Brian De Palma

Brian De Palma grilled George Lucas after first Star Wars screening

Any director is likely to watch their own movie about 100 times before showing it to the general public, so it makes sense that George Lucas would have wanted to show Star Wars to some of his filmmaking buddies to get some fresh eyes on the ’70s sci-fi movie. But, legendary director Brian De Palma gave Lucas quite the grilling after seeing the cut, with some very honest feedback about the ways of The Force.
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The 15 Best Set Pieces In Brian De Palma Films

Brian De Palma is the undisputed king of the cinematic set piece. He's a technical genius when it comes to filmmaking, and while he's not maintained the consistency of some of his contemporaries, he has proven to be an important influence on later directors including Quentin Tarantino, Terrence Malick, and Noah Baumbach among others. He also has an innate sense of cinematic storytelling, using his technical ability to communicate meaning through the use of creative camerawork and editing.
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Brian De Palma – Master Of Suspense

The great Brian De Palma was born on 11 September 1940. He has always been a director that defies convention. He’s an outsider that managed to get into the Hollywood system and subvert it. In the early days his love of the thriller led to him being accused of ‘borrowing liberally’ from Alfred Hitchcock. However, this ‘Hitchmock’ label is pretty unfair – sure he’s a masterful thriller director, but he has also dabbled in many other genres, delivering some pretty great films in the process.

Why Brian De Palma Has No Regrets About His Now-Infamous Criticism Of Star Wars’ Opening

CinemaBlend participates in affiliate programs with various companies. We may earn a commission when you click on or make purchases via links. While there may be endless debate about which parts of the Star Wars franchise are best and which parts are maybe not, there is widespread agreement that Star Wars is on the whole pretty awesome, and that George Lucas' original movie that started it all is one of the most important and influential films ever made. Nearly everybody loves the original Star Wars, but director Brian De Palma was famously critical of the film when he first saw it, and even 40 years later he's not backing down.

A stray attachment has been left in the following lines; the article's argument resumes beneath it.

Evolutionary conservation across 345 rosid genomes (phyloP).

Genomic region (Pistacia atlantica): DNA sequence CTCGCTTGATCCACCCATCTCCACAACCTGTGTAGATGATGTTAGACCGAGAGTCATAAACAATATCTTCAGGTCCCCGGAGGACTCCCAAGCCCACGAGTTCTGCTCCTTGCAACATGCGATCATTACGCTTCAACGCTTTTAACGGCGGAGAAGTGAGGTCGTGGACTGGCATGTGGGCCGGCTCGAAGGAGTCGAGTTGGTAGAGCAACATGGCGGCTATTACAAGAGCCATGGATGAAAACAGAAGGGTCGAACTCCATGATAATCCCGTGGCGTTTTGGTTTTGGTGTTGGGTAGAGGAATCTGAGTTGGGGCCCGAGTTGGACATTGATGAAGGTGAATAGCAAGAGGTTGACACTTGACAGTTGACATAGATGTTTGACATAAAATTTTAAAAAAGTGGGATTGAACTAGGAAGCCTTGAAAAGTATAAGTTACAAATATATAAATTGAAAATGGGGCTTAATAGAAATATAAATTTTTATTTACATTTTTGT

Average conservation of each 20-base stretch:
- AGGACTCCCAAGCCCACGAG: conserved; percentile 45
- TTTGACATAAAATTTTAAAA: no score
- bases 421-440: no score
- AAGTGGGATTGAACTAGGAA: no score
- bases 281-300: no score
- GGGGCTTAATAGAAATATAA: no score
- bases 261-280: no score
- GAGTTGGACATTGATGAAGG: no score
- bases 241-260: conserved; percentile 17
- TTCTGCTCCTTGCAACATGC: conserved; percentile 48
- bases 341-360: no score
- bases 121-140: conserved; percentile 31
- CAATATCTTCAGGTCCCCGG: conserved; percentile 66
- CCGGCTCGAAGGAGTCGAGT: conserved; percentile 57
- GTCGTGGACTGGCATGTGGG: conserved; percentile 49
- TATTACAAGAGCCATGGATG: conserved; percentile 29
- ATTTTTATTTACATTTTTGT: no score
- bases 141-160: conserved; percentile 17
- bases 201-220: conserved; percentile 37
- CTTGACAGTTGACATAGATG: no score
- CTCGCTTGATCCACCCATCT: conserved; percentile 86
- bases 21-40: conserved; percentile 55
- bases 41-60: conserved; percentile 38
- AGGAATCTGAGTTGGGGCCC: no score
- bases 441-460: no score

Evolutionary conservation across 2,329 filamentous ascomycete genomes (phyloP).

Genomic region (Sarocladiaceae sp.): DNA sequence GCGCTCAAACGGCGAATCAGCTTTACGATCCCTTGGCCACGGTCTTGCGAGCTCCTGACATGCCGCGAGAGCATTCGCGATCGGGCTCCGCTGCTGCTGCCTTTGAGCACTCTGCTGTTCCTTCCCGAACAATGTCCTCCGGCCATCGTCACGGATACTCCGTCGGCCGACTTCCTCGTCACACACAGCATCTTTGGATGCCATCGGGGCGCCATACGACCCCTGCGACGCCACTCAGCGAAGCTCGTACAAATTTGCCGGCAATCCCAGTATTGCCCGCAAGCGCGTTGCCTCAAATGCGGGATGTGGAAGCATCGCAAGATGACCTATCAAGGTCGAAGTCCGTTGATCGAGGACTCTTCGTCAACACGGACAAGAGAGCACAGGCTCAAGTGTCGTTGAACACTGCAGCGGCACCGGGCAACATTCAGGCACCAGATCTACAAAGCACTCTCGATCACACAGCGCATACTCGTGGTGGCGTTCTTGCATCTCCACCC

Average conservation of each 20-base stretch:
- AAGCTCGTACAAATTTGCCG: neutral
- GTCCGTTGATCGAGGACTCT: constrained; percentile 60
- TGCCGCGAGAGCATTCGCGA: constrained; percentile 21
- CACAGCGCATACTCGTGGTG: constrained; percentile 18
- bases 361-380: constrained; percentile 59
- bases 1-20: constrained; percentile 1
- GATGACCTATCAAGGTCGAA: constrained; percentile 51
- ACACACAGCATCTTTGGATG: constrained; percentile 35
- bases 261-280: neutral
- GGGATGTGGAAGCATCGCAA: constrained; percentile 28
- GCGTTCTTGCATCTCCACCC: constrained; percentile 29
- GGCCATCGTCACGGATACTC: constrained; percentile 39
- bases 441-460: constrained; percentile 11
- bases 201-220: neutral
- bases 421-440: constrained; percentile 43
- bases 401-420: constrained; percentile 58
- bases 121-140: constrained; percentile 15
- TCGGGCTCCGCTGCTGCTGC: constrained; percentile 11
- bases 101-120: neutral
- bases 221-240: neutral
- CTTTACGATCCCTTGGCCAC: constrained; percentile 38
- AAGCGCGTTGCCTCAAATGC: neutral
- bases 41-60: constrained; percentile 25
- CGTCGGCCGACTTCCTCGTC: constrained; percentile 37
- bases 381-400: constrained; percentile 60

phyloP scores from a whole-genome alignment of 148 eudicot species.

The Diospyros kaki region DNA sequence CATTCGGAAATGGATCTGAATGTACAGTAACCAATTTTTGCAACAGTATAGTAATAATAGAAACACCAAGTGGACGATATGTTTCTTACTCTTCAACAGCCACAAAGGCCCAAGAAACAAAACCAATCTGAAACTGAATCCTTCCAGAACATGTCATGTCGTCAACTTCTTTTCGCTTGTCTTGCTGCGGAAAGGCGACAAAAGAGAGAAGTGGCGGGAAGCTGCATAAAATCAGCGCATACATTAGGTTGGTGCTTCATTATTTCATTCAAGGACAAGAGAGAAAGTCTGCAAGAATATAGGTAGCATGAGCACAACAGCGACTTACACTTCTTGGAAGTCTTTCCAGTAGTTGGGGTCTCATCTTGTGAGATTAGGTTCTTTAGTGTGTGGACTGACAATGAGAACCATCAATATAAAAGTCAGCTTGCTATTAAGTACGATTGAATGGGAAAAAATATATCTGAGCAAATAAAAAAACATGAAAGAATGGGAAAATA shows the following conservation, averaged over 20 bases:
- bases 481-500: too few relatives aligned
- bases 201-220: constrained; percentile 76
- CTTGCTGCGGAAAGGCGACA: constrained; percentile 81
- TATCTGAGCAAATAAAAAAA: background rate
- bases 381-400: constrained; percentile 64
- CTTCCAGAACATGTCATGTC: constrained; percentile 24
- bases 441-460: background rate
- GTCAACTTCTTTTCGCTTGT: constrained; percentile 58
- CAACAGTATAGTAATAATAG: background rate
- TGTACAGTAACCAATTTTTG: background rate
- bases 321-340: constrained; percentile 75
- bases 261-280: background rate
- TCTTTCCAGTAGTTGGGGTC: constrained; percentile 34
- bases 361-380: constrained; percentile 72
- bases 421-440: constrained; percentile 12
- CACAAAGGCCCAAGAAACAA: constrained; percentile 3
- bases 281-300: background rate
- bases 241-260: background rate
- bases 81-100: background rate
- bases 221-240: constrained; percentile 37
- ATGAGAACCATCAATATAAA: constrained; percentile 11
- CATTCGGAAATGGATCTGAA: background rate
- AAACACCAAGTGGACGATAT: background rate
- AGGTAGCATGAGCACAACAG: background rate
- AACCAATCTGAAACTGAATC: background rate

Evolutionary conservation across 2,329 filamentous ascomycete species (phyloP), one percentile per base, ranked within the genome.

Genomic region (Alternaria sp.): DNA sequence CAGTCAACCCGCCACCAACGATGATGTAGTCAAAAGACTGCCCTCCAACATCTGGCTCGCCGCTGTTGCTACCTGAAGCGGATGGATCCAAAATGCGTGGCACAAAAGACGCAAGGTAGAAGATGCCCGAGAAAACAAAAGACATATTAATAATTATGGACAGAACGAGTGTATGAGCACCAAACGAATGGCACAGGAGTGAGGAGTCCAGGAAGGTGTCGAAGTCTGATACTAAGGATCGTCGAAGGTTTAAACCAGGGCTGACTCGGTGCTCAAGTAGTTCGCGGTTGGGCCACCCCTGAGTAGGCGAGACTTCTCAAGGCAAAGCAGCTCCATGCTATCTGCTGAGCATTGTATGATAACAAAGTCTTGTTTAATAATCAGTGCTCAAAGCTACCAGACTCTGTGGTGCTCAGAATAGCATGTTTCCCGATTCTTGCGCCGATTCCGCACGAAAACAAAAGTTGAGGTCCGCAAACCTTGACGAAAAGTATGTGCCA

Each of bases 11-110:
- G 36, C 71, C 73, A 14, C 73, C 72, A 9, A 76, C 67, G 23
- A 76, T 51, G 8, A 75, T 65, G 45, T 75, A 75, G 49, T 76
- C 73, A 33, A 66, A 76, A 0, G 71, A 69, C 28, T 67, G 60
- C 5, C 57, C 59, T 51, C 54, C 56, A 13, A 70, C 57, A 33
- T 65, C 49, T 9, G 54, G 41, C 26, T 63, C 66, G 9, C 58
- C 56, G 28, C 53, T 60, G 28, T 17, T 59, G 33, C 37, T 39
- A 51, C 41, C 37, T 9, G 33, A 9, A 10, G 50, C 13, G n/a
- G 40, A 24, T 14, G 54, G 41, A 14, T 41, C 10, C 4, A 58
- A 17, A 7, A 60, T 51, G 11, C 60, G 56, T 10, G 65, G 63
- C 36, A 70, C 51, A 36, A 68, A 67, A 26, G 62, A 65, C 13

On the 40th anniversary of 'Blow Out,' dive into the 7 best films of Brian de Palma

This week marks the 40th anniversary of my favorite movie, so of course I'm taking the opportunity to write about its director, Brian De Palma. "Blow Out" earned decent reviews when it was released on July 24, 1981, but wasn't a hit, particularly when you consider that leading man John Travolta was just about the biggest movie star on the planet. His "Grease" audience apparently didn't want to see him in an adult drama with a bummer of an ending. Also, the movie's borrowings from "Blow-Up," the Watergate and Chappaquiddick scandals and the Zapruder film didn't sit well with 1981 audiences, who were ready to move on from all that stuff. But De Palma's thriller is now seen as one of the underrated films of the time.

Brian De Palma: ‘I Was Terribly Wrong’ Mocking The Force After First ‘Star Wars’ Screening